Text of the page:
TALK ABOUT CHALLENGES OF BUILDING A TEAM ďThere are definitely challenges because no matter what I do or what J.D. (Gibbs) does or what anybody does that takes over from a founder in any corporation, it doesnít make any difference what he does, A certain amount of people in the company are going to bypass you and go straight to your father. Iím sure people at Gibbs Racing right now donít even bother to ask J.D. They just go right around him and Joe. Itís important for the founder or that person to understand that theyíve relinquished some control or at least publicly relinquished some control and they donít cut your legs out from under you from that standpoint. I will say at Petty Enterprises my father does an incredible job of doing that. He stands behind me even when the decision was wrong. He may get in the office and tell me it was wrong, but publicly and in front of the guys in the shop he stands behind you. There are plusses and minuses. It always seems like if youíre the bossís son, youíve got to do twice the job as someone else who comes in. Just because your last name is Gibbs or Petty or whatever it might be and youíre taking over from the last generation, people look at you and say you just got it handed to you because you were born into this. You didnít work for it. J.D. and those guys do a great job. We do a lot of stuff where we talk back and forth and have to do a lot of stuff with them and have in the past. Theyíre pretty straight shooters. When you deal with people who say what they mean and mean what they say, itís easy to deal with them, and theyíre good at that.Ē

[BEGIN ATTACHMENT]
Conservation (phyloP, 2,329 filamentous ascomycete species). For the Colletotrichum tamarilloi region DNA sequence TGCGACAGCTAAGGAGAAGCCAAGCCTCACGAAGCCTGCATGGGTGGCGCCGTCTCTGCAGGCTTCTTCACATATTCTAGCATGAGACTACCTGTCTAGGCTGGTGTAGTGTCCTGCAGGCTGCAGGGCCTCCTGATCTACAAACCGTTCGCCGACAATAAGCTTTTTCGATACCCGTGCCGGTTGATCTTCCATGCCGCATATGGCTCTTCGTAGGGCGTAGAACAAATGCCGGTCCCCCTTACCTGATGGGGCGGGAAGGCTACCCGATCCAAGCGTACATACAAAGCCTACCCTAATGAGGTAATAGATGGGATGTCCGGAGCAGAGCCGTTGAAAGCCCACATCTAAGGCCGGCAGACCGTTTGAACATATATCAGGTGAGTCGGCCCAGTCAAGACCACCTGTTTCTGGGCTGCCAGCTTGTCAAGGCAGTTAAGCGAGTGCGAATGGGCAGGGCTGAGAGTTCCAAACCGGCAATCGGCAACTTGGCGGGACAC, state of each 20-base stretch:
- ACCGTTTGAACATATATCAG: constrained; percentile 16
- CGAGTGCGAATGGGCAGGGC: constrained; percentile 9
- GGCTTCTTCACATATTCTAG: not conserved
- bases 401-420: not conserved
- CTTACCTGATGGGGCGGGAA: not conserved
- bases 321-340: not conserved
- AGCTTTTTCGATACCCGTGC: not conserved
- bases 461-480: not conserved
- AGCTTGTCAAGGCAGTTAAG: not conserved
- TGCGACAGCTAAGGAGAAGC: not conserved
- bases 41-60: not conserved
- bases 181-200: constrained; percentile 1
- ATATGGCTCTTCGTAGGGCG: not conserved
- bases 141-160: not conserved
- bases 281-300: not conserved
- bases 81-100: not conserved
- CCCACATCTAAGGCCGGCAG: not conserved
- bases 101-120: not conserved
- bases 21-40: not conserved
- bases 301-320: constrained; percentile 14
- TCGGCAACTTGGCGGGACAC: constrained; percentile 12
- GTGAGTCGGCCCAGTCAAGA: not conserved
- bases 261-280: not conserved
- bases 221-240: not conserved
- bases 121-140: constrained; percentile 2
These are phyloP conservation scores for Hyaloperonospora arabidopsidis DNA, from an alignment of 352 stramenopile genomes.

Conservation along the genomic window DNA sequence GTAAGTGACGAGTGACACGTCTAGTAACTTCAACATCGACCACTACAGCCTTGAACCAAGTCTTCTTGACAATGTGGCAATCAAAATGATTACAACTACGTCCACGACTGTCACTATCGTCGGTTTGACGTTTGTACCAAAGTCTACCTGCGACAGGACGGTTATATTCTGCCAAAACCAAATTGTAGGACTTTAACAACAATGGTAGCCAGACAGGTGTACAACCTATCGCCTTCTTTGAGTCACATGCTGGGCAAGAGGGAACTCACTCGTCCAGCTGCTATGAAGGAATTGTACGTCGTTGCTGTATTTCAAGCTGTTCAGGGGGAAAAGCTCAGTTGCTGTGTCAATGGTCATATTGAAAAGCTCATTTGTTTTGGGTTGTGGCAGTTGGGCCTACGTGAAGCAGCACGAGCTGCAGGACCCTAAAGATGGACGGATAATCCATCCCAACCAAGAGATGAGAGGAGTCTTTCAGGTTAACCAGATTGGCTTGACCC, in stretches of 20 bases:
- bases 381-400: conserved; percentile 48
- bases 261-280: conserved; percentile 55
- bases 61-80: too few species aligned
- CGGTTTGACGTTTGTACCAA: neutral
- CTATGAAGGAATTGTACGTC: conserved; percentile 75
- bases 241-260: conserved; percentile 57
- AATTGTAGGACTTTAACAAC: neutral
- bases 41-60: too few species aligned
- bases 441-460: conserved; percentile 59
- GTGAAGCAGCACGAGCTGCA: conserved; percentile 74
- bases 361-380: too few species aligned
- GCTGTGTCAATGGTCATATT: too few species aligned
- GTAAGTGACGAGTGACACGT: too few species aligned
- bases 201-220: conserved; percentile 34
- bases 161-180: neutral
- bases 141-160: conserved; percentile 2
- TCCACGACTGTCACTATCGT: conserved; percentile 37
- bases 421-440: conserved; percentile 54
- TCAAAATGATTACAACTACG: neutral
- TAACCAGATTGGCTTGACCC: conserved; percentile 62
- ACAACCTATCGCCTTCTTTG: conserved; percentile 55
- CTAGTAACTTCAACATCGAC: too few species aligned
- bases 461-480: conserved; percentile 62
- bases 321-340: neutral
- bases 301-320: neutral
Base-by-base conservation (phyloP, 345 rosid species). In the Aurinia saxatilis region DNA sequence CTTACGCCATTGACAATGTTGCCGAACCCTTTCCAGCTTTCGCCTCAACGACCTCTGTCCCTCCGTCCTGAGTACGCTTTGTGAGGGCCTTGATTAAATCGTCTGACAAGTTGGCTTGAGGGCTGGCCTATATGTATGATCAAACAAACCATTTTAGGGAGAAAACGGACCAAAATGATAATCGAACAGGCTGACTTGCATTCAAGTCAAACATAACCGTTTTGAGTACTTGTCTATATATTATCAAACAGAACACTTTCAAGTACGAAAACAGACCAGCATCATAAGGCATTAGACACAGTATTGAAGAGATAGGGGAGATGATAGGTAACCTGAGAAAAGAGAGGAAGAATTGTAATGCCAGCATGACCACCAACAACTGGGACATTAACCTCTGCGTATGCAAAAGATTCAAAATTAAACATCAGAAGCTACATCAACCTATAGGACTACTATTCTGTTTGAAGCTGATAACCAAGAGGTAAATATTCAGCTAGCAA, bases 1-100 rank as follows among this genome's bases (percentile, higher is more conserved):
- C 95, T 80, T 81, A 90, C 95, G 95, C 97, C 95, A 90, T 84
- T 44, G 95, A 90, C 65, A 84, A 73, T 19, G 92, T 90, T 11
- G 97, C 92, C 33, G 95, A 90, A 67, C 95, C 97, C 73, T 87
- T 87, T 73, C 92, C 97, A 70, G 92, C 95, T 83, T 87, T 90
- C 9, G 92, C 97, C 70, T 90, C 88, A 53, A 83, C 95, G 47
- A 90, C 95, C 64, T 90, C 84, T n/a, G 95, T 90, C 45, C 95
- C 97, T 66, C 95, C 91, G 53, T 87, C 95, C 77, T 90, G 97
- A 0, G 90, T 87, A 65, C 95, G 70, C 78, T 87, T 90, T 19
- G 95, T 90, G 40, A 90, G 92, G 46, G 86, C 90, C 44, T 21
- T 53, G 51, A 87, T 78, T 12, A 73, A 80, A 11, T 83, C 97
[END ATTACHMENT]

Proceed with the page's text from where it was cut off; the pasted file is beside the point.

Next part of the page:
COMMENT ON CONFLICTING SPONSORS IN VICTORY LANE ďIím going to be totally honest and tell you I donít understand it. Maybe Iím so naÔve that I donít understand it. Weíve had these issues in NASCAR for years and years and years. We went through a few years there where it seemed like every other race you raced it was either a Budweiser or Miller race. Every time they had a Budweiser race, Rusty would win, so you had the Miller guy standing in Budweiser victory lane. There was never an issue with it. Rusty had his picture taken with Budweiser distributorships and Budweiser may be sitting on his car or whatever and you just didnít acknowledge. I think now for some unknown reason groups out there have decided to acknowledge it. I watched the Jimmie Johnson thing on TV, and if Jimmie hadnít set the Loweís thing up there or tried to knock off the POWERade, I never would have never noticed the Powerade was there. The best thing to do in a lot of cases is just to ignore it. If they donít want to get out of the car, donít get out of the car. Let them interview you in the car. It doesnít make any difference, I think in a sport thatís grown to the point this sport has grown for us to be arguing what goes on a car and what goes on in victory lane and here and there is so small, itís ridiculous for us to be talking about it. There are bigger issues out there for the whole sport in general. Itís tough to balance that. Thereís a line of respect here, too, I think youíve got to look at. I drive the Sprint car and we would go run an ALLTEL race. That wouldnít mean ALLTEL didnít want the Sprint car in the race. They respected the fact that we as competitors had sponsors. We had to respect the fact that they as racetracks have sponsors for the racetracks. They have to make a living, too. Sometimes we think they make more than a living, but they have to make a living, too. Itís important for them to sell the sponsorship for that racetrack. Theyíre not going to sell sponsorship to a racetrack that doesnít conflict with somebody out there on the track. NASCAR is also in the sponsorship business, and theyíre not going to sell sponsorship to NASCAR that doesnít conflict with somebody out there, so if I expect the racetrack to respect my sponsorship deal with Coca-Cola or Georgia-Pacific or Dodge or whoever it might be, then Iíve got to respect their business practices and the way they did it. The victory lane stuff, once the car comes through the gate and goes through inspection, itís NASCARís car. Itís under their jurisdiction. Wherever they want to push it, whatever they want to do to it, wherever they want to set it, they have the right to check it even at 2 oíclock in the morning. If weíre not there and they want to open up the gate and go look at our cars, thatís their right. You relinquish that stuff when you roll through. Some of this stuff, weíre being a little Junior Highish. I think we need to drop it and move on to something more important.Ē